Once outside, Barry got his first good look at the Yang Suk Foreign Friends Camp. When they had brought him in, he had been far too disoriented to think about anything other than what was immediately in front of him.
There were many buildings throughout the camp. From where he stood, it was impossible to tell what their functions might be, but Barry suspected that many of them were used for housing.
How many people do the North Koreans have imprisoned here? he wondered.
I may never find out. And do I even want to?
Barry reminded himself that his only real goal was to get out of here.
The canteen was a former warehouse, or perhaps a small airplane hangar. It looked very old—pre-communist era. Perhaps this building, too, was another bit of architecture left over from Korea’s long-ago period of Japanese occupation.
The long, brown canteen building was in the middle of the compound; and like Jung-Ho had suggested, you couldn’t miss it.
Barry wasn’t the only one heading to dinner. He saw some other inmates (foreign friends!) clad in the same gray uniforms. They were going inside the canteen, through the single front entrance.
I’d better fall into line, Barry thought.
He tried not to think about where he was, about what he was doing.
One step at a time, he told himself.
Inside, the canteen was a vast, cavernous space, filled with the smells of food and mildew.
Just beyond the main entrance, Barry stepped into a crowd of his fellow inmates. There were mostly men—a few women. Barry guessed them to be Chinese, possibly Thai. They were speaking a tonal language. When he looked in their direction, they immediately looked away.
No help there.
Barry could see the main dinner line. It was a setup similar to any institutional feeding center. Each inmate had a tray, and the food was dispensed by women behind a counter.
In the center of the big room, there were tables, rapidly filling up with inmates. The tables were institutional, too: dark green, mounted into the floor with bolted or welded-on benches.
Barry stepped into line, and picked up an empty metal tray from a nearby stack.
That was when he noticed the murals that decorated the considerable wall space of the canteen. The canteen was not only a dining area, it was also a miniature exhibition hall of North Korean art.
Not just any random art. All of the murals had some political purpose. Most were hagiographic portraits of the three Kims. The painting directly above the food line conveyed an almost spiritual message. In the foreground, smiling Korean farmers and workers were joyously engaged in their labors. In the background, the two deceased Kims—Kim Jong-il and Kim Il-sung—stood silhouetted against a sunrise.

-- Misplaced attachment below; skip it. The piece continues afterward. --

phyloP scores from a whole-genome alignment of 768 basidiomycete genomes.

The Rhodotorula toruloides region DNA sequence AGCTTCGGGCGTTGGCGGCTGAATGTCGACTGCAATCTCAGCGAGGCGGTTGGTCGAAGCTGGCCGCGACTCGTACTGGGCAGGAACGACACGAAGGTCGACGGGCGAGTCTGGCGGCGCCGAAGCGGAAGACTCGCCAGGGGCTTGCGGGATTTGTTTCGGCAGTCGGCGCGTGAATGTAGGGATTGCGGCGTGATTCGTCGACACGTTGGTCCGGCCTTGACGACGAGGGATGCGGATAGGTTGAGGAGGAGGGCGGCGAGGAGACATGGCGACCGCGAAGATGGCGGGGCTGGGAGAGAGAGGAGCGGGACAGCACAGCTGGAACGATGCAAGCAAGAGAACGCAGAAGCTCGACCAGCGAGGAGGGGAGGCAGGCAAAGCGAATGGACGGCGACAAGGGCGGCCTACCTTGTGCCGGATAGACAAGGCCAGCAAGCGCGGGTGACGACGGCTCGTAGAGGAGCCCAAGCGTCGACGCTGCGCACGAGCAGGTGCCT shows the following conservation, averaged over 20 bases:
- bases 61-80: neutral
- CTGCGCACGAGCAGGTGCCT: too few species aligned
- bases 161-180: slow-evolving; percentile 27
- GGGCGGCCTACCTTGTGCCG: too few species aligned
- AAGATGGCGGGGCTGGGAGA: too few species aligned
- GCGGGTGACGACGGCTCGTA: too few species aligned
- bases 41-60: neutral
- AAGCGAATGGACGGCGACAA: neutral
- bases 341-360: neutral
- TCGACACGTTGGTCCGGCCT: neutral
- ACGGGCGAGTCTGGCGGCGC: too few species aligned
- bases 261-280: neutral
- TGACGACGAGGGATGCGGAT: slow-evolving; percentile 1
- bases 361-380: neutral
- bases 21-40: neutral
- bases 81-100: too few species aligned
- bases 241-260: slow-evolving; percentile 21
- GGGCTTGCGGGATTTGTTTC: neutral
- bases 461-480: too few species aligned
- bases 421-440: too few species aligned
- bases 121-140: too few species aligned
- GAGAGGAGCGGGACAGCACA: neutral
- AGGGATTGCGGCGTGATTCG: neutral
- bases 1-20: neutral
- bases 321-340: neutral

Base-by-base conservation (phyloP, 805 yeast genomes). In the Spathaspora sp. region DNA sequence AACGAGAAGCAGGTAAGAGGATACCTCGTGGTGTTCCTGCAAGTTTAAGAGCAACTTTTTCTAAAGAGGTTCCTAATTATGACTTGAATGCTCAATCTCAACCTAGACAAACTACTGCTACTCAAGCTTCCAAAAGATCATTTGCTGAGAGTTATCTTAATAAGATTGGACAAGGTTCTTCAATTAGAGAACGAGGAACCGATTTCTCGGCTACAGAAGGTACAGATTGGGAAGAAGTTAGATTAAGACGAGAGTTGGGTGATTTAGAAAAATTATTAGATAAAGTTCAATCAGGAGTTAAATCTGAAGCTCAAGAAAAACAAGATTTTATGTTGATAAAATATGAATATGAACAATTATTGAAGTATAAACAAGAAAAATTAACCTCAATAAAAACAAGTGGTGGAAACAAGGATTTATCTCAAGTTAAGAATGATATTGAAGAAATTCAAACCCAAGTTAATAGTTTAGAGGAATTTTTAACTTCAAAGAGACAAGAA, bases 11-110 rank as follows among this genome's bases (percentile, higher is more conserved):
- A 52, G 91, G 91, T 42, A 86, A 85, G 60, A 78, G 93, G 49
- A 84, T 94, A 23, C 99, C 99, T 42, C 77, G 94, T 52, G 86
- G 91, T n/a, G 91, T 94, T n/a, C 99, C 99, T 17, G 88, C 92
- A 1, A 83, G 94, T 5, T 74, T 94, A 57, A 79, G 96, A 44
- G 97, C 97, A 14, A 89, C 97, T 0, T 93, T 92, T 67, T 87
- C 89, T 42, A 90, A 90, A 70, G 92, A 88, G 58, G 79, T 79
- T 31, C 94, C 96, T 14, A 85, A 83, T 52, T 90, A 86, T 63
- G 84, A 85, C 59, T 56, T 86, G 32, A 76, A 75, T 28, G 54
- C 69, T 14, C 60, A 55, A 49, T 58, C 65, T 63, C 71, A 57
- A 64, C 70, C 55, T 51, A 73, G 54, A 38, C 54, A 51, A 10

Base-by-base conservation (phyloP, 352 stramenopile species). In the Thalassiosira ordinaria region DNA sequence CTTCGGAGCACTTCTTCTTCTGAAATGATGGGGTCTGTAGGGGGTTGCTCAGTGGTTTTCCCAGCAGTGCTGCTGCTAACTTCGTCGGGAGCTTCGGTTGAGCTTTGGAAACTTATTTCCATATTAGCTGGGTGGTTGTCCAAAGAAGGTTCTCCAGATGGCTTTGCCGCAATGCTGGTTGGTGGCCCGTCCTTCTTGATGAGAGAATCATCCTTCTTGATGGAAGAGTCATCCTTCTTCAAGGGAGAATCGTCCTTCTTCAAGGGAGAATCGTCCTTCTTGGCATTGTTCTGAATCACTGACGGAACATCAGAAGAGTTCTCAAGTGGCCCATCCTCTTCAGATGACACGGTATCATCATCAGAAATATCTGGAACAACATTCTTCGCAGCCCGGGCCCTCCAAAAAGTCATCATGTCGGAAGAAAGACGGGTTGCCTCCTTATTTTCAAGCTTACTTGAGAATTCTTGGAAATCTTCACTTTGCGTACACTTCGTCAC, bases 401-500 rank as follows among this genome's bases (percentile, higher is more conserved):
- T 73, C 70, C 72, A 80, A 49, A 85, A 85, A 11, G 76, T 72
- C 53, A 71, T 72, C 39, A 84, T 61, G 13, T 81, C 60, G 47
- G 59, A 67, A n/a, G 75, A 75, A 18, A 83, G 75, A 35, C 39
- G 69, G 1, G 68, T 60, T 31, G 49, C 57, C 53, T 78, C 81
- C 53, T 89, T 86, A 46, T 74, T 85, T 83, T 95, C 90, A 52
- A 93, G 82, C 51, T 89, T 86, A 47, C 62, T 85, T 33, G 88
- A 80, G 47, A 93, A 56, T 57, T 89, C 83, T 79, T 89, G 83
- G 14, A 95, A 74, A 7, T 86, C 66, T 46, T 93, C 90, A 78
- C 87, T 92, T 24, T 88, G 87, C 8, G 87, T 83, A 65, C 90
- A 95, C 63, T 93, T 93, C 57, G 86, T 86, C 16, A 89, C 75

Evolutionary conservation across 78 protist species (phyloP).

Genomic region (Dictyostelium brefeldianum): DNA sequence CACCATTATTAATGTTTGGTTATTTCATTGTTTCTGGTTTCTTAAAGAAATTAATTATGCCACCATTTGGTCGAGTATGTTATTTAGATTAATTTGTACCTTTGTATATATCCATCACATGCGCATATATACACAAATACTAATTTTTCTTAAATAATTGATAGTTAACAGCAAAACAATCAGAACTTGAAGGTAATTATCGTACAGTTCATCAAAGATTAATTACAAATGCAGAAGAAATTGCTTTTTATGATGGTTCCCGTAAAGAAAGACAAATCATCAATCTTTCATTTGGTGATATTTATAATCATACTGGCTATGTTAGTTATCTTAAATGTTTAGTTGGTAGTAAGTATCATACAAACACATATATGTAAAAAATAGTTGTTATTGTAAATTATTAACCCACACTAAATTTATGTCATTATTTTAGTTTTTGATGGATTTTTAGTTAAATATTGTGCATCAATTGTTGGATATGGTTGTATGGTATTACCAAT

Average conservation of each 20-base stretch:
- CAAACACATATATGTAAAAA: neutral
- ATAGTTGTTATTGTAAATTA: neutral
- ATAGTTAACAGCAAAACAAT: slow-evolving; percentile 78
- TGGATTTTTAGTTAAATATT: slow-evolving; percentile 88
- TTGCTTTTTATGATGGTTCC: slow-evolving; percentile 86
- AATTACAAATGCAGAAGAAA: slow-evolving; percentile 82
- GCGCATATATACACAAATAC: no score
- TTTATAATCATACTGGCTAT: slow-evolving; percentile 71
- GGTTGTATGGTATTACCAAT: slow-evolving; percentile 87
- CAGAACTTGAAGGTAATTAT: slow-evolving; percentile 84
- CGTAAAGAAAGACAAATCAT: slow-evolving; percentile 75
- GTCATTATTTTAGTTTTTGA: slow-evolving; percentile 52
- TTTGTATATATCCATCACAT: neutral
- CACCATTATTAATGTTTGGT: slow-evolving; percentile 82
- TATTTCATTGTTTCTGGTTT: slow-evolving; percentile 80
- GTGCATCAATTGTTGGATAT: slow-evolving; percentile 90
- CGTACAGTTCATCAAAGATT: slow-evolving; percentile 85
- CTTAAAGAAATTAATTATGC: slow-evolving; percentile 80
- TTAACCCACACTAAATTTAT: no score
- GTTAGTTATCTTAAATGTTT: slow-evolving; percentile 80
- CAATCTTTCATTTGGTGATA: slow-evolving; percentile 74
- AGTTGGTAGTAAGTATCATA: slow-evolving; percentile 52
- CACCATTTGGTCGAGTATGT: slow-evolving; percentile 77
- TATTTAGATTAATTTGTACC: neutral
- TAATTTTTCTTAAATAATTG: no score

On the other side of the room, a mural showed the chubby Kim Jong-un—the nation’s present ruler—surrounded by a group of happy, cherubic Korean children.
But some of the portraits took direct aim at the United States. In the mural across the room, the figure of Uncle Sam, with green skin and vampire teeth, was attempting to throw an armful of nuclear missiles down on the Korean Peninsula.
Another, more realistically painted—and particularly ghoulish—mural caught Barry’s attention. In this one, American soldiers wearing military uniforms of the Korean War era were using a pair of pliers to extract a tooth from a bound Korean female captive.
The Americans obviously weren’t practicing dentistry. They were carrying out a bizarre and pointlessly creative form of torture.
In a similar portrait directly beside it, an American solider was dangling a Korean infant over a well, while his comrades restrained the infant’s distraught mother.
Why? Because in the narrative of the North Korean regime, obviously, that was what Americans just did. This was the story of the Korean War that the regime told its people, and probably even itself.
Did anyone in this country have an objective grasp on reality? Doubtful.
Barry took a step forward in line. The Asian-looking man directly in front of him seemed to be alone.
Barry decided to attempt communication. Sooner or later, he would have to talk to someone here—other than Jung-Ho
“I’m Barry Lawson,” he said. “I just got here.”
The man looked embarrassed—or frightened—possibly both. He pointed to his mouth, and shook his head. The message was clear: No English.
Then he turned away from Barry, so that Barry could not make another conversational gambit, neither in English, nor in any other language.
Finally his turn in the dinner line arrived. Following the lead of the inmates in front of him, Barry held up his tray to the nearest woman behind the counter. Without making eye contact with Barry, she took the tray and filled it with a scoop of rice, and a stew that contained a substance that resembled meat.
The next woman in line gave him a cup of lukewarm tea.
The next woman gave him a pair of chopsticks.
Dinnertime in North Korea, he thought sourly. Bon appetit.
His food (such as it was) now in hand, Barry stepped out of the line and faced the dining room. All of the tables were now filled with people—all of them wearing grey.
I’ll have to sit somewhere, he thought. Whether my mealtime companions want my company or not.
This was a bit like the first day of school: Where to sit in the cafeteria?